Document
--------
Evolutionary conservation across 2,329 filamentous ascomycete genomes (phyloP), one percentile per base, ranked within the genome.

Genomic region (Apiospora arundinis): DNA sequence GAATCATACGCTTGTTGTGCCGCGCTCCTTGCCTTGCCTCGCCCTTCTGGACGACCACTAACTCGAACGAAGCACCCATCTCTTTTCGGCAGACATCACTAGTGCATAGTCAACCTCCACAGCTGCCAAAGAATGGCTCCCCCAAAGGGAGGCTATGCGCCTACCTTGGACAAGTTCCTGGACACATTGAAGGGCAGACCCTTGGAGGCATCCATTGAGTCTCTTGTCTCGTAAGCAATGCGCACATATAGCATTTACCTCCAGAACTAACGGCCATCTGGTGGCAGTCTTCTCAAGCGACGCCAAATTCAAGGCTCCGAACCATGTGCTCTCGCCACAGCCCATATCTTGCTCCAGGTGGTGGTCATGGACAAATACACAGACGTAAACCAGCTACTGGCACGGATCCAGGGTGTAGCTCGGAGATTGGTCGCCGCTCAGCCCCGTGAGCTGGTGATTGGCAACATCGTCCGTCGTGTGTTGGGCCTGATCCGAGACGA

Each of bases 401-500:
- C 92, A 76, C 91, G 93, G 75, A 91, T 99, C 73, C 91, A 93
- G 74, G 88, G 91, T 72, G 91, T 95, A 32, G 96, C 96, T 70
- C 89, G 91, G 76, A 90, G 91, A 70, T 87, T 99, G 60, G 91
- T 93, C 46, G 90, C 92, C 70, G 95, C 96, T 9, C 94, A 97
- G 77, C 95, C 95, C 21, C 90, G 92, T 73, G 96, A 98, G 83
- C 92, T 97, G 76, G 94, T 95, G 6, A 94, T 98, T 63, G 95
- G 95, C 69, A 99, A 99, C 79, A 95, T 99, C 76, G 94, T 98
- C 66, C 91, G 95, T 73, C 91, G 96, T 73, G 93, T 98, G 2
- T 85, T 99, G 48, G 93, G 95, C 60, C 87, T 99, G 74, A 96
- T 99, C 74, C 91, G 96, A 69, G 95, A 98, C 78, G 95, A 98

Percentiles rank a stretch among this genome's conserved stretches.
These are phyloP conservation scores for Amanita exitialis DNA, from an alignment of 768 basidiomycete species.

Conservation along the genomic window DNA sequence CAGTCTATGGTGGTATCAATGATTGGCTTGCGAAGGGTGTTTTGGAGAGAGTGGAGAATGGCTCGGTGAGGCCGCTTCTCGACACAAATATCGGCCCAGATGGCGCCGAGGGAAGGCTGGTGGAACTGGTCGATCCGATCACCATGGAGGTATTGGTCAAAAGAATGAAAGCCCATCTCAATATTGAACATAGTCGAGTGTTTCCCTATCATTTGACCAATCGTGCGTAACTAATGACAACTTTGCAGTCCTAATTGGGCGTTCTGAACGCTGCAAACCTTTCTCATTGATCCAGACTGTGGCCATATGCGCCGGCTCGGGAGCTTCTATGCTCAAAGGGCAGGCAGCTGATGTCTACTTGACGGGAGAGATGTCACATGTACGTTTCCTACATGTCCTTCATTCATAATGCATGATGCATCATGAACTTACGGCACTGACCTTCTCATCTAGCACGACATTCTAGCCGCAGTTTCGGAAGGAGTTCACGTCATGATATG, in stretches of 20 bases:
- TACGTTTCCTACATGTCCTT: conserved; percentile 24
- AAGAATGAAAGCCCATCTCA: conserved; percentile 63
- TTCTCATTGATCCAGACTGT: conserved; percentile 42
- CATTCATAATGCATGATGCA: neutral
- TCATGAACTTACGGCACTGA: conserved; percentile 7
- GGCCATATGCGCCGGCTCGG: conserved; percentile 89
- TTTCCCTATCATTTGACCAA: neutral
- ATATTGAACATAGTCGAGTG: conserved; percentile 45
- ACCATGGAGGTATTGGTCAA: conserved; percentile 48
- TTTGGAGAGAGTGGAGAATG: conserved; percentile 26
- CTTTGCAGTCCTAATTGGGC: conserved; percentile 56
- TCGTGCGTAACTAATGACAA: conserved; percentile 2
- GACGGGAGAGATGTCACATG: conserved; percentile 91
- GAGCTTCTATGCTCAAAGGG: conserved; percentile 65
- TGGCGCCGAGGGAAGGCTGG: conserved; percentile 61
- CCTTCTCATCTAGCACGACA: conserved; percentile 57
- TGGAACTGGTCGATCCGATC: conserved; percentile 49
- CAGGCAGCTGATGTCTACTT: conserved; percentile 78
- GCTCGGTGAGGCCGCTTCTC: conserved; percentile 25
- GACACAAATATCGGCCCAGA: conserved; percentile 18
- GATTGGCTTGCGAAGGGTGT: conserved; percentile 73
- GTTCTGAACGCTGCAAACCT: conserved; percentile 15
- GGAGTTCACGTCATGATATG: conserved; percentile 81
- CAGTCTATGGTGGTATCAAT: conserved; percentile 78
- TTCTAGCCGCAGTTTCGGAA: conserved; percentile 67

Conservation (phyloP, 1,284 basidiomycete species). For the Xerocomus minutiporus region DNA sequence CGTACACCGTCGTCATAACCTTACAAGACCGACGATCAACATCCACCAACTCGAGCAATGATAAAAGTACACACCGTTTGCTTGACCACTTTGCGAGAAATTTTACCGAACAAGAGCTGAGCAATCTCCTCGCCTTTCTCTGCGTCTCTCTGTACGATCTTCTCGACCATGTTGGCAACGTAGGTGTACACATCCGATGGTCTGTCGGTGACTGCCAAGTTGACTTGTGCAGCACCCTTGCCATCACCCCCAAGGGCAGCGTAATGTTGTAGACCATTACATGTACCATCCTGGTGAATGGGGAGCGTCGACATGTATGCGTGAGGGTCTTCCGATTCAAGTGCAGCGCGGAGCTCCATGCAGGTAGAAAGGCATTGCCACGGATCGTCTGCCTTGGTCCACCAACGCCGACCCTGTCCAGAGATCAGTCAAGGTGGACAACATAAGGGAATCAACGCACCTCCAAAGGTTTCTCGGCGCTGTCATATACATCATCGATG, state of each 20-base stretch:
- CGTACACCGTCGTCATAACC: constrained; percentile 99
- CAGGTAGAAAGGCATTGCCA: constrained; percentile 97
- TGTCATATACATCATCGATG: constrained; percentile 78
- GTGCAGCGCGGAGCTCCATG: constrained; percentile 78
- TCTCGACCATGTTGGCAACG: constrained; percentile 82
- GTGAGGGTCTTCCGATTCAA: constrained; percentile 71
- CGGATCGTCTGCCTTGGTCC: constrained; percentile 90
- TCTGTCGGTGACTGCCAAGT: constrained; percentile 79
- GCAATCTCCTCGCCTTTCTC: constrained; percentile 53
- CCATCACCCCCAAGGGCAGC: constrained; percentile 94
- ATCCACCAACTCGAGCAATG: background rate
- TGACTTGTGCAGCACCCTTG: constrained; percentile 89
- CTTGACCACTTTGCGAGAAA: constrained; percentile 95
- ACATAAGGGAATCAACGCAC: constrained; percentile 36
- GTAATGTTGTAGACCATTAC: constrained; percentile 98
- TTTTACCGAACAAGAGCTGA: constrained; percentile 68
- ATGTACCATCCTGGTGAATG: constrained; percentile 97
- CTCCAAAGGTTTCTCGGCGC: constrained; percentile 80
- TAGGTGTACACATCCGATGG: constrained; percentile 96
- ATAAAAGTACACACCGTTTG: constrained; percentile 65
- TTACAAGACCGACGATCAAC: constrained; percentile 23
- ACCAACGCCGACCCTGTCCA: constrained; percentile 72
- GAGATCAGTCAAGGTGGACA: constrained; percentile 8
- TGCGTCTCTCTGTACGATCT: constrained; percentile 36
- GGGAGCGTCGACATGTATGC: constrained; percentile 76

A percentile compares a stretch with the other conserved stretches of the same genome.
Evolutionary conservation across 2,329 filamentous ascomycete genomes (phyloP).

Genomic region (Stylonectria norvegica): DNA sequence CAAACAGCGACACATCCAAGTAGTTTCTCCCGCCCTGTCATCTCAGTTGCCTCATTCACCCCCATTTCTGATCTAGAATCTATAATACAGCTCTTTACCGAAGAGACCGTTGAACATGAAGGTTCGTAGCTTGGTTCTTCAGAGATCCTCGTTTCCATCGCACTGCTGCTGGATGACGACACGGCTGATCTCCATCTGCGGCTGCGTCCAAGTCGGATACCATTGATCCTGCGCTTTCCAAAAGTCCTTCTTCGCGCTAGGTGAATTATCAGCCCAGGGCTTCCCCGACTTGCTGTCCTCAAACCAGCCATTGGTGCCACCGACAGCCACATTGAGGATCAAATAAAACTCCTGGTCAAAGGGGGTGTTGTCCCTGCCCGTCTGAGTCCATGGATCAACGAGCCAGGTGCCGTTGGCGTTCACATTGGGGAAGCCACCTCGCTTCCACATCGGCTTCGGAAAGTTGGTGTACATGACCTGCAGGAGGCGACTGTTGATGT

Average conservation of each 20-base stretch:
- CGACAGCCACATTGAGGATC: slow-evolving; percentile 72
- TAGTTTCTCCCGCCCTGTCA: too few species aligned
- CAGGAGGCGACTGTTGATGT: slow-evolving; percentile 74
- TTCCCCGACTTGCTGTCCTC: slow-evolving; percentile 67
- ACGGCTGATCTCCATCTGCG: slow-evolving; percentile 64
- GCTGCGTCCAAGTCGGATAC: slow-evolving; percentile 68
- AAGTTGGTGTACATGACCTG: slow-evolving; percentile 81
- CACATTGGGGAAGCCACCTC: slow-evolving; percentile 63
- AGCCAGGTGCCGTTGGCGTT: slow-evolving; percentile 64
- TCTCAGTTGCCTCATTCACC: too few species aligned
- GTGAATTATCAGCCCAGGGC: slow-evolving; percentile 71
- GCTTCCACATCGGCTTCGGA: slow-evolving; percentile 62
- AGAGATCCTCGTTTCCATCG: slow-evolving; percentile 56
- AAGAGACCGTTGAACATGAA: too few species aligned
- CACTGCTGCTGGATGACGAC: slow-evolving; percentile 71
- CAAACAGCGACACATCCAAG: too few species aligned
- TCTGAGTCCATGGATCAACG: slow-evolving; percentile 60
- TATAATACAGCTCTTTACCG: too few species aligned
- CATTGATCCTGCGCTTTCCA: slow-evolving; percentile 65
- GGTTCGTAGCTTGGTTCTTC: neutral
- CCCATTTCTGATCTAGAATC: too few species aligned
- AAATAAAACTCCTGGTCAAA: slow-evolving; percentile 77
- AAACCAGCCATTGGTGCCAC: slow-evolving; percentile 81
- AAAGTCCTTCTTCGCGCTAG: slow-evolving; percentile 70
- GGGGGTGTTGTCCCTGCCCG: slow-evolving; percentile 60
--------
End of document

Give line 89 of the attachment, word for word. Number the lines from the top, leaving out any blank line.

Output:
- TATAATACAGCTCTTTACCG: too few species aligned